Are SaaS applications the key to cloud computing for small businesses?
SMALL BUSINESSES struggle to move to the cloud despite the many benefits it offers.
When think tanks poll small business owners about cloud computing, interest seems high but lack of skills and knowledge seem to hinder adoption.
As a result, many experts believe that the best way for small businesses to gain familiarity with cloud computing and benefit from some of what the technology has to offer is for them to explore cloud-based applications — better known as Software as a Service (SaaS) applications.
SaaS allows small businesses to gain access to high-end business software without making a big upfront investment or a long-term commitment.
Further, SaaS applications are often quite secure as the vendors, usually big technology giants, are required to adhere to data protection and privacy standards and enlist specialists to secure their cloud-based deployments.
In many cases, vendors offering SaaS-based applications understand that small businesses need help with customizing the solution for their own purposes, and hence, offer extensive training and support for free online and in-person, for a small fee, through partner organizations.
Truth be told, SaaS applications are growing rapidly today, and IDC forecasts that SaaS will be the largest category of cloud computing, capturing more than half of all public cloud spending between 2018 and 2023.
Given that the cloud computing market is expected to grow at a compounded annual growth rate (CAGR) of 22.3 percent between 2018 and 2023 and touch nearly US$500 billion by the end of the 5 year period, SaaS is expected to see revenues cross US$250 billion soon.
While mid-sized businesses are expected to account for 16 percent of the worldwide total for cloud computing, small business will be behind by only a few percentage points says IDC.
Overall, there’s a lot of interest in the market when it comes to SaaS applications — and small businesses stand to gain a lot from jumping onto the bandwagon and getting started with SaaS.
Here are three areas where SaaS applications can really help small businesses implement and understand cloud computing quickly and effectively:
# 1 | ERP and CRM
Some of the largest ERP and CRM vendors moved to the SaaS market a couple of years ago and have never looked back.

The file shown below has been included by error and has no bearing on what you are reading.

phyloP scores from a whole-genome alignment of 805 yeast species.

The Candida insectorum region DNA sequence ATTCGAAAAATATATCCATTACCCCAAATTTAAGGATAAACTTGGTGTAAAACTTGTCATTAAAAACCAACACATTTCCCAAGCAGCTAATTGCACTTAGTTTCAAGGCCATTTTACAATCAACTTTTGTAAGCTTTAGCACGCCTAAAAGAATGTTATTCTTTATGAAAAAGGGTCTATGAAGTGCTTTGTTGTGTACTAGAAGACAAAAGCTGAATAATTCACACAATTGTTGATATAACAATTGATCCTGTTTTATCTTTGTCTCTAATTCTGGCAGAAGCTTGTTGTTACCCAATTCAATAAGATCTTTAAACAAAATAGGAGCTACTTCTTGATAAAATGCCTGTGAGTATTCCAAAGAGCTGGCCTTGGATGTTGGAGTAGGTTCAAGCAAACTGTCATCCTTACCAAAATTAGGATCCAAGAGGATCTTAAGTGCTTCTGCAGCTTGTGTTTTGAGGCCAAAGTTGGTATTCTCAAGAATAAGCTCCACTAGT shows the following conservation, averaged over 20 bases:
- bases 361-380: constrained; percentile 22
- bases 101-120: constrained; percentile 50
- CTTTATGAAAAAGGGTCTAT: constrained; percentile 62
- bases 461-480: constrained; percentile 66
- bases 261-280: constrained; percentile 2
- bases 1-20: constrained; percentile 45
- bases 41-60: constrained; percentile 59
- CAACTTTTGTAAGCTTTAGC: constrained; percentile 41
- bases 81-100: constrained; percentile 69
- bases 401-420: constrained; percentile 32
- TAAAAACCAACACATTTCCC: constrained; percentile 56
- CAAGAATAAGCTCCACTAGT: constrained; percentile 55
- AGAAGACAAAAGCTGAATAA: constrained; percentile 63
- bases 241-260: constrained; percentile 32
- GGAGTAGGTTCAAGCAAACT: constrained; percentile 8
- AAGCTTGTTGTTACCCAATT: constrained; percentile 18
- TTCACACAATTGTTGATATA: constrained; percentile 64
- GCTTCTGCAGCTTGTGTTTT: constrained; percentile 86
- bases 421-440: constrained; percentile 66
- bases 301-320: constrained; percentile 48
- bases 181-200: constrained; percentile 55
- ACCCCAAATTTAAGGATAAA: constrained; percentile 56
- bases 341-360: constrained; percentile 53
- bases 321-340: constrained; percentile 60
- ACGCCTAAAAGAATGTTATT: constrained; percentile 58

ERP and CRM solutions tend to perform exceptionally on SaaS models because they enable companies to integrate the applications with other tools quite effortlessly, usually via APIs, delivering better value instantaneously.
Given the experience ERP and CRM vendors have with traditional businesses, they tend to provide extensive online and offline support to customers to rope them in for the long-term and upsell them on other solutions that complement their packages.
Since most small businesses exploring SaaS applications and cloud computing don’t have a data platform, a good ERP or CRM application can serve as the first step to digitizing their records and helping them go digital quickly and effortlessly.
# 2 | Accounting
SaaS-based accounting software is one of the first choices for most companies exploring the cloud.
In many cases, the choice is driven by a push from accountants who want to help client organizations maintain better records and streamline the auditing and tax filing processes.
Businesses in Singapore, Australia, and other parts of the world also explore SaaS-based accounting packages because of regulatory requirements, although small businesses are sometimes provided with exemptions to help them cope with the pace of digitization and the cost of implementation.
Small businesses that choose SaaS-based accounting packages not only gain from simpler record keeping and better accounting services but are also able to digitize their sales processes and automate their invoicing, payroll, and other functions.
SaaS definitely makes accounting easy for small businesses.
# 3 | Data storage and backup
Going digital means collecting and storing data in the digital world.
SaaS-based applications make it easy for businesses to safeguard that data by storing it in secure vaults online and backing it up on secure servers.
Contrary to what many small business owners believe, storing data on the cloud via SaaS applications is not only more secure but also quite cost-effective if done properly.
When backing up, companies need to make a choice about how frequently they will need to access the data. If it’s not often, they can save more by archiving data instead of saving it on standard servers.
Overall, when the right decisions are made, and with a little help from vendors, small businesses can gain a lot from online SaaS-based data storage and backup solutions.
- Visa on why smaller retailers must embrace digital payments
- Rakuten Mobile readies to go global from new Singapore HQ
- How Tencent is bringing the storm clouds to arch-rival Alibaba
- ASEAN and Google.org team up to combat tech skills gap
- Are we on the path to fully-contactless automated supply chains?